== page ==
What are key takeaways from the new results?

In North Carolina:

Scores declined across the board–in both grades and subjects.

  • Math scores tumbled 10 points for 8th graders and 5 points for 4th graders.
  • Reading scores dropped 7 points for 8th graders and 5 points for 4th graders.
  • Charlotte-Mecklenburg schools, one of the urban districts participating in NAEP, posted its lowest scores on record for basic skills. Read more about CMS’s performance from WSOC-TV.
Nationwide:
  • In 4th grade math, scores decreased in 43 states/jurisdictions. Scores in 10 states did not change significantly between 2019 and 2022.
  • Eighth grade math marked the grade and subject with the greatest disruption. Scores dropped in 51 states and jurisdictions.  Only students in Utah and the Department of Defense Education Activity (DoDEA) did not show significant negative change.
  • In 4th grade reading, scores declined in 30 states/jurisdictions. Scores in 22 states did not change significantly.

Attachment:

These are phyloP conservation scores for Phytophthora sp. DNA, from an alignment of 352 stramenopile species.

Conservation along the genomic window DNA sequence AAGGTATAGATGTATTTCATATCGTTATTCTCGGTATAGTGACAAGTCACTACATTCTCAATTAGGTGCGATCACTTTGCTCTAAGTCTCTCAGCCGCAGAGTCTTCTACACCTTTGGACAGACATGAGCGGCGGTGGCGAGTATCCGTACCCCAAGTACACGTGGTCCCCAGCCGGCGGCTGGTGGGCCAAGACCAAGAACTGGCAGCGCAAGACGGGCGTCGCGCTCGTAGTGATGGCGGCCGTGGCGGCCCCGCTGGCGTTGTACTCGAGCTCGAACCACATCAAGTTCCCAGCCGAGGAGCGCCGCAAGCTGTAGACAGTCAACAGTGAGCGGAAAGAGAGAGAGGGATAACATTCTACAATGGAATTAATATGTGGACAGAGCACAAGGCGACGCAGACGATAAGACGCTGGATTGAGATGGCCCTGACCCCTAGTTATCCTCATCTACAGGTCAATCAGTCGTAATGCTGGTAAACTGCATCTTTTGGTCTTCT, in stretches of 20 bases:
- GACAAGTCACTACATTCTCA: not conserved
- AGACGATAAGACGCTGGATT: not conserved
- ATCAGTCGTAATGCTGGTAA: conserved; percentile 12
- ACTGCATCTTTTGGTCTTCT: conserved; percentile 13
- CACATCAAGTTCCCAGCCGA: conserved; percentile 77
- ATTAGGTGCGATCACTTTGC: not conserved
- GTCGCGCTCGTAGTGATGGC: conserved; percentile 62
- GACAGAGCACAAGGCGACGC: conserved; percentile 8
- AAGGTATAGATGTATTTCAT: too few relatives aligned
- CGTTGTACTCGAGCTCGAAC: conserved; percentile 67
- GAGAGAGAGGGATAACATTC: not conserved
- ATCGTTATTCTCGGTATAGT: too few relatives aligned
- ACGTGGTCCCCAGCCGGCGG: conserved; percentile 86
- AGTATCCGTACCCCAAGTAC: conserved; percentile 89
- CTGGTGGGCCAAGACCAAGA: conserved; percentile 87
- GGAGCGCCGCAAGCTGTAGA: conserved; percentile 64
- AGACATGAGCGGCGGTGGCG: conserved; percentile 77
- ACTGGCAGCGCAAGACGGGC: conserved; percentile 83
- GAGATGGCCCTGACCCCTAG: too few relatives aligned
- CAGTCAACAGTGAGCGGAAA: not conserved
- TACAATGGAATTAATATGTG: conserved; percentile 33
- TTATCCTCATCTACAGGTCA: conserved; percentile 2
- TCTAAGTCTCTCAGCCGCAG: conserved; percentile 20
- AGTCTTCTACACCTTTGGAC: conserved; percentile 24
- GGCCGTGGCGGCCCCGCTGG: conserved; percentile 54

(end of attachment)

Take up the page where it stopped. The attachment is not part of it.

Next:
• In 8th grade reading, scores dropped in 33 states/jurisdictions. Scores in 18 states did not shift significantly. In DoDEA schools, scores increased.

In a press release about the results, Commissioner Carr said:

The results show the profound toll on student learning during the pandemic, as the size and scope of the declines are the largest ever in mathematics. The results also underscore the importance of instruction and the role of schools in both students’ academic growth and their overall wellbeing. It’s clear we all need to come together—policymakers and community leaders at every level—as partners in helping our educators, children, and families succeed.